Here's where we stand, as of Monday morning: There are 14 confirmed positive cases of the novel coronavirus in Dallas County. That's up from eight Friday afternoon. Thirteen of those cases have been linked to travel, be it international, domestic or on a cruise. Collin County has reported eight cases and Denton County confirmed its first positive test for COVID-19 over the weekend.
On a more positive note, Dallas County Judge Clay Jenkins announced Saturday that the man suffering from the county's first reported case of the coronavirus has been released from the hospital.
Dallas' annual St. Patrick's Day Parade, slated for Saturday, didn't happen, but pockets of revelers could be seen throughout the city at bars and restaurants, ignoring the advice of public health experts.
Many Dallas churches elected to hold their services online Sunday. Robert Jeffress and First Baptist Dallas did not, adhering to the letter of a Dallas County directive banning gatherings of more than 500 people by worshiping in separate parts of the church's massive downtown campus.
Sunday night, the Centers for Disease Control recommended against all gatherings of more than 50 people for the next eight weeks.
Cities across the U.S. have elected to limit bars and restaurants to making deliveries and preparing take-out. Dallas hasn't done so yet, nor has Dallas ISD made an announcement about canceling classes next week, when students return from spring break. City schools are currently undergoing a deep cleaning.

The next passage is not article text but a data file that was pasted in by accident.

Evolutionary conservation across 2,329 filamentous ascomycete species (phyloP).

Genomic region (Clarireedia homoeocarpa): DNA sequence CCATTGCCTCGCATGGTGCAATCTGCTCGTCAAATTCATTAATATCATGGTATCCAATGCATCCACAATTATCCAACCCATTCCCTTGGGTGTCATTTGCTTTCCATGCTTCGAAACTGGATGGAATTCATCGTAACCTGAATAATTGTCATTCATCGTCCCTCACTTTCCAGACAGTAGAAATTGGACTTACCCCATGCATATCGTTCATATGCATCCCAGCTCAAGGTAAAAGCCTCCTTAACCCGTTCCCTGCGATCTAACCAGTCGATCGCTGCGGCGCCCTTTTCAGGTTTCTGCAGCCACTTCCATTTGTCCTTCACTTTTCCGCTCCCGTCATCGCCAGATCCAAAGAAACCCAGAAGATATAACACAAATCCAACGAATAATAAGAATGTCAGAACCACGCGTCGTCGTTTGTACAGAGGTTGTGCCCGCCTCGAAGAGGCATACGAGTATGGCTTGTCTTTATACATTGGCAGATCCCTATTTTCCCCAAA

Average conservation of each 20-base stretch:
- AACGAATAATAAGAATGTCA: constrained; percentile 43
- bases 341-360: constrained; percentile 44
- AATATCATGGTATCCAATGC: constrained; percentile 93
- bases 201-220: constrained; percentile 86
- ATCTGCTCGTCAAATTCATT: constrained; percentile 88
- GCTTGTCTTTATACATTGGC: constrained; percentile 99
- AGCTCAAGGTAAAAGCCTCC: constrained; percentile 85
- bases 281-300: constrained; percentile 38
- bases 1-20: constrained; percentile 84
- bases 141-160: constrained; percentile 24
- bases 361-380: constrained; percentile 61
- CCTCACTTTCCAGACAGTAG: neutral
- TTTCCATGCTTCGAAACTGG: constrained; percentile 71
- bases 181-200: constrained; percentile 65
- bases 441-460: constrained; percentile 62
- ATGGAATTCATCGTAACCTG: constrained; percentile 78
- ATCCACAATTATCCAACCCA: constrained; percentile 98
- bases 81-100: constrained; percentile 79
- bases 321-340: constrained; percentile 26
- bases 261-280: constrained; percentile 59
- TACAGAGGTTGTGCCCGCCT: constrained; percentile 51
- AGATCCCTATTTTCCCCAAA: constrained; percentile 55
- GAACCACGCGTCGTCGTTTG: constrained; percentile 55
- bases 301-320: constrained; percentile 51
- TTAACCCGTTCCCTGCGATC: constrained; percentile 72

The Dallas County Community College District announced Monday afternoon that it is extending spring break one week. That means no classes until March 29. During the extended break, faculty and staff will work to make their classes online-friendly. When students return, all classes will be online only.
“Because every decision we make has a far-reaching impact on our students, we are taking steps to minimize their health risk, while still maximizing our students’ opportunity to complete a college degree/credential,” DCCCD Chancellor Joe May said.
If students return to the classroom this school year, they will not be taking the STAAR assessment test. Texas Gov. Greg Abbott canceled it Monday morning.
Parkland Hospital will begin drive-thru coronavirus testing this afternoon. The tests will be available only to patients with an order from a Parkland doctor, according to the hospital.
All jury trials have been canceled in Dallas County until May 8.
Sen. Ted Cruz remains in self-quarantine, following his discovery that he'd been potentially exposed to coronavirus for a second time.